You Shall Be My Witnesses

Dr. Lewis F. Galloway

The Resurrection of Jesus invites us to become a part of God's witnessing community as we share the good news of God's forgiveness, life, and love with everyone we meet. We witness to our faith in worship, but our witness truly begins when we open the doors of the church to the world. The Holy Spirit gives us listening ears, compassionate hearts, and thoughtful words for sharing the Gospel with others.

To Live as Children of God

Dr. Lewis F. Galloway

Lent is a season that helps us grow together as Children of God in the face of a challenging world.

Voices from the Past for the Days that are Ahead

Dr. J. Lewis Johnson

The Hebrew prophets were persons who emerged during troubled days to speak what they understood to be “the word of the Lord”. When read in the context of the present – and seen as applicable to both their era and ours – they have helped me and will hopefully help you to get a better grasp of life in our difficult times. These voices of the past have brought me to a deeper awareness of the way God worked during their life. I have wrestled to extrapolate meaning for this day in which we live. This is the background thinking and study that have led to the present series of sermons, which will continue until Thanksgiving. “Voices from the Past for the Days that are Ahead” invites you to explore the prophetic writings in the hope of finding light for your path. In the words of Jesus. “Let those who have ears, hear and those who have eyes, see.”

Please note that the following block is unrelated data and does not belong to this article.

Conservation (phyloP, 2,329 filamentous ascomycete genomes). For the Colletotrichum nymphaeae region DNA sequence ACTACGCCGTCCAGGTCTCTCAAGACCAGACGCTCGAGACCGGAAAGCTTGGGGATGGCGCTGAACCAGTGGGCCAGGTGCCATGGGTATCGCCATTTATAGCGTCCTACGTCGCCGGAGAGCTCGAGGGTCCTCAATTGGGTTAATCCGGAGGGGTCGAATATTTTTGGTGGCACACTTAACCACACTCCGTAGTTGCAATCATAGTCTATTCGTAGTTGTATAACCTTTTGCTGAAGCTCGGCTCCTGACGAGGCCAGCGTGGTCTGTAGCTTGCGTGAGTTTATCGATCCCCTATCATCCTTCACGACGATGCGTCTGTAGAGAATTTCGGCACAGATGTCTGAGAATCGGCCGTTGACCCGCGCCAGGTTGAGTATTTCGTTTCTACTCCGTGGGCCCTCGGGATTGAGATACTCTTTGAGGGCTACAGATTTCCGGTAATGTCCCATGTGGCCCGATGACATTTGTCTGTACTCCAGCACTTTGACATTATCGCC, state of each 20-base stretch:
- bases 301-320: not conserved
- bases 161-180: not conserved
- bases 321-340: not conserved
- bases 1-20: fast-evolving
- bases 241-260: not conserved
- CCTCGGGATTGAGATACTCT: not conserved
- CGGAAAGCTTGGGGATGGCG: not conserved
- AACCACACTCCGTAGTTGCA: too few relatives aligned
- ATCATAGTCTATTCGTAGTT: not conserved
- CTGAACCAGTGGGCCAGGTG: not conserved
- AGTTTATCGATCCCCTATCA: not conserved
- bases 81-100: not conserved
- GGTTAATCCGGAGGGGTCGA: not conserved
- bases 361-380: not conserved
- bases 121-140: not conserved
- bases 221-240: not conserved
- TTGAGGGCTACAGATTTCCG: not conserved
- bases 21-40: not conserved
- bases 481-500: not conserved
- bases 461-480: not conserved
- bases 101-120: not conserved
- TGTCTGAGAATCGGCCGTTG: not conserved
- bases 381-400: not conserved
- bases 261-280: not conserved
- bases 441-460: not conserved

The Gospel of Mark

Dr. Thomas Evans

This Sermon Series is based on an ancient preaching pattern called Lectio Continua. It refers to a verse-by-verse approach that takes you through an entire book. We will not be following this pattern strictly, but my hope is by the end of this series it will feel as if we have.

For the most part, we approach the Bible in bits and pieces. This disjointed approach inevitably skews our understanding. Just like most any written work, the books of the Bible are meant to be read as a whole, not in small brief sections. We will be using the Gospel of Mark and by the end I feel certain you will gain entirely new insights and perspective that cannot come from an occasional brief foray in this gospel.